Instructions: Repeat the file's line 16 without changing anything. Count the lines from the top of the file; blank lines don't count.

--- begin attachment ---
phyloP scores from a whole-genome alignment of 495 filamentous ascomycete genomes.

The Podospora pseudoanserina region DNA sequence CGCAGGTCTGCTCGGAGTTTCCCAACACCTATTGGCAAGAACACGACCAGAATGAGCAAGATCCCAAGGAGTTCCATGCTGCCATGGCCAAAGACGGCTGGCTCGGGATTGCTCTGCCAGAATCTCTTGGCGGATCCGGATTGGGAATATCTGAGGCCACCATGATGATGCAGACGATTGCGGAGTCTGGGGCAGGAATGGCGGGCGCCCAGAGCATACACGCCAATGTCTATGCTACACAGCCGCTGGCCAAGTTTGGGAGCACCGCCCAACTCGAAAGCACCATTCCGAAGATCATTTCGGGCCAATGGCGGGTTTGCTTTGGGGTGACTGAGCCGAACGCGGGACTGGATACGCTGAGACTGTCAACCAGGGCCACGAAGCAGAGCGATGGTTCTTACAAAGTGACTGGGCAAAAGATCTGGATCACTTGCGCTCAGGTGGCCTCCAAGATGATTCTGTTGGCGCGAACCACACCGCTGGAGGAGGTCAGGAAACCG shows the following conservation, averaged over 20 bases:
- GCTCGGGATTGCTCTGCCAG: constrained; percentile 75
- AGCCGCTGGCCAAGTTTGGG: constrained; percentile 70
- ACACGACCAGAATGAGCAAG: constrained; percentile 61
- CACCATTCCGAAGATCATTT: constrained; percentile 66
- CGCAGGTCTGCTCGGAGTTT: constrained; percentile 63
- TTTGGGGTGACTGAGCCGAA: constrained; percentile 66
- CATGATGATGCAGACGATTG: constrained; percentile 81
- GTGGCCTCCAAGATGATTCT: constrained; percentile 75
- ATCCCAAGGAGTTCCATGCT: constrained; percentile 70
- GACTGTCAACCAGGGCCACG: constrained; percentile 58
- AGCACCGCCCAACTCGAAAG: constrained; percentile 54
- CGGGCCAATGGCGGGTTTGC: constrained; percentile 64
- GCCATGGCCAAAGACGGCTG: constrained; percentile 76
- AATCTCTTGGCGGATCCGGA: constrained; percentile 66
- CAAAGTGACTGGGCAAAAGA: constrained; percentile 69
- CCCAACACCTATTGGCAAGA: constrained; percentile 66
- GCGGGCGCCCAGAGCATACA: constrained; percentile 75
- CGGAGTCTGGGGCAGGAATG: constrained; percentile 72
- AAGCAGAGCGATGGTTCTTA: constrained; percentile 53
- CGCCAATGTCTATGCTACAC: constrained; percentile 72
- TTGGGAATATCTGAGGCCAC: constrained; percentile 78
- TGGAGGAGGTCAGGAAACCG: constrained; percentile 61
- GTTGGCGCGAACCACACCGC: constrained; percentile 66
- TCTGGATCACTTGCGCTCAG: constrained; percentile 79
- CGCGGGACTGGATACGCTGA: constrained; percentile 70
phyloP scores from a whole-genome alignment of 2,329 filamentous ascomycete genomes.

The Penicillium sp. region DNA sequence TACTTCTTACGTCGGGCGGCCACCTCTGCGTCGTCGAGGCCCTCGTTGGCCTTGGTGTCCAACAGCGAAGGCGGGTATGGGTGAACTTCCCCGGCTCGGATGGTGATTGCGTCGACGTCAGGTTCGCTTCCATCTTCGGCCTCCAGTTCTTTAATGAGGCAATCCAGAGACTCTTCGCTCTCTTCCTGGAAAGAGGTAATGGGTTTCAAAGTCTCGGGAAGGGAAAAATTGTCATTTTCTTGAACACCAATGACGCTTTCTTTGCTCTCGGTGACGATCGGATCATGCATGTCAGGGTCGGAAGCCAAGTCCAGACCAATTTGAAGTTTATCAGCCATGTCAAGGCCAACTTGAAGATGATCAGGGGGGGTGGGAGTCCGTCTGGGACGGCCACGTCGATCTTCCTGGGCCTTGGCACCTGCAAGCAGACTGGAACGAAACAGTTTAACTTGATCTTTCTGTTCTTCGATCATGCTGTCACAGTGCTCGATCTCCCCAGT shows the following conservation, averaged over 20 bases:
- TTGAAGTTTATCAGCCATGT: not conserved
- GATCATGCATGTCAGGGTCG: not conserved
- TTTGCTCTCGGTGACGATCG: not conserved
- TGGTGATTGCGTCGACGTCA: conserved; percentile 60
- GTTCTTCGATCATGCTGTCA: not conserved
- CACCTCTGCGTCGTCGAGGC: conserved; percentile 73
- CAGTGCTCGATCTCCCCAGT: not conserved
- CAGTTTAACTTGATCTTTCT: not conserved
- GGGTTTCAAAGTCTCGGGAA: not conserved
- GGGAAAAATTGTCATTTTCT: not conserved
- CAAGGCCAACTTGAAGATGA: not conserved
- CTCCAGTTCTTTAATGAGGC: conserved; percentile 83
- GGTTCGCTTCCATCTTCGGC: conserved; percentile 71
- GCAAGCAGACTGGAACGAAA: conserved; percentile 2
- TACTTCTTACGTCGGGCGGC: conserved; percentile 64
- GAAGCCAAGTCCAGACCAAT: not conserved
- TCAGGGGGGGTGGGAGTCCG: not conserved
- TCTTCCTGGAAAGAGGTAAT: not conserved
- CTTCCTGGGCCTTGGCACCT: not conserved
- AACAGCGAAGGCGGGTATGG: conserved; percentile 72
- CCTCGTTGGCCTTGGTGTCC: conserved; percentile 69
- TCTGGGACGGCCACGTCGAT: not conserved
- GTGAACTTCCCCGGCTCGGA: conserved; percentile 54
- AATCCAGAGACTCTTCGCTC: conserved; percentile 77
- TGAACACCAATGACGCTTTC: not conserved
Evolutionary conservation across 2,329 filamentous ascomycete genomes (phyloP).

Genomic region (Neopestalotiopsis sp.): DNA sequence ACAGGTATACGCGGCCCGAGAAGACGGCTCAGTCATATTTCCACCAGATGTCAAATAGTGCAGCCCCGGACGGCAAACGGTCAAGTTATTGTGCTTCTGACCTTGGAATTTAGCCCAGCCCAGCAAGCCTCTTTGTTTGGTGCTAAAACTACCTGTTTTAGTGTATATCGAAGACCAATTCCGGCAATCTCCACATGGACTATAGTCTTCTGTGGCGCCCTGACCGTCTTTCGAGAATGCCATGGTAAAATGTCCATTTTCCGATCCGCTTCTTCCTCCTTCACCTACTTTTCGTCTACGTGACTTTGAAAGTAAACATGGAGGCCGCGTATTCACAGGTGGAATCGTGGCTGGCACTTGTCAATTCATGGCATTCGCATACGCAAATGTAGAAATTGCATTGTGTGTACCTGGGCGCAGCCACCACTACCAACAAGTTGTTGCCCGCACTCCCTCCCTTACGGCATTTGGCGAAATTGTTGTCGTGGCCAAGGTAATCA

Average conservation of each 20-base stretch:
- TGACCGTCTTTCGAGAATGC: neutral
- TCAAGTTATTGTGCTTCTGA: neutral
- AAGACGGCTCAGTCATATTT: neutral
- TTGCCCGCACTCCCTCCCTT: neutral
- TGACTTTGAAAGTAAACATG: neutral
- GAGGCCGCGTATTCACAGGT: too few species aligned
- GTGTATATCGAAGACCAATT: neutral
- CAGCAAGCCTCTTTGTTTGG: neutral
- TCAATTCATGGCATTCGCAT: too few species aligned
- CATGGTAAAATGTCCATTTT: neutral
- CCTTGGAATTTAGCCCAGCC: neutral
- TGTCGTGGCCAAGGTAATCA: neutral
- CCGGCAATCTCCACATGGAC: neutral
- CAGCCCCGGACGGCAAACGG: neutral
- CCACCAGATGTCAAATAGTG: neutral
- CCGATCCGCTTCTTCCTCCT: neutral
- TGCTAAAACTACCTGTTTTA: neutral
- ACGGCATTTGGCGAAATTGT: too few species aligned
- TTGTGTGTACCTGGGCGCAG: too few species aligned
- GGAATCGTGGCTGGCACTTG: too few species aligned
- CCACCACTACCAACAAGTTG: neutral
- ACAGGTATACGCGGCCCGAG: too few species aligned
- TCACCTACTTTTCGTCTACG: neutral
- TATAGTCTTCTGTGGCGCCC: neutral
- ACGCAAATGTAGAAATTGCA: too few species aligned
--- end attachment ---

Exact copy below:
- AATCTCTTGGCGGATCCGGA: constrained; percentile 66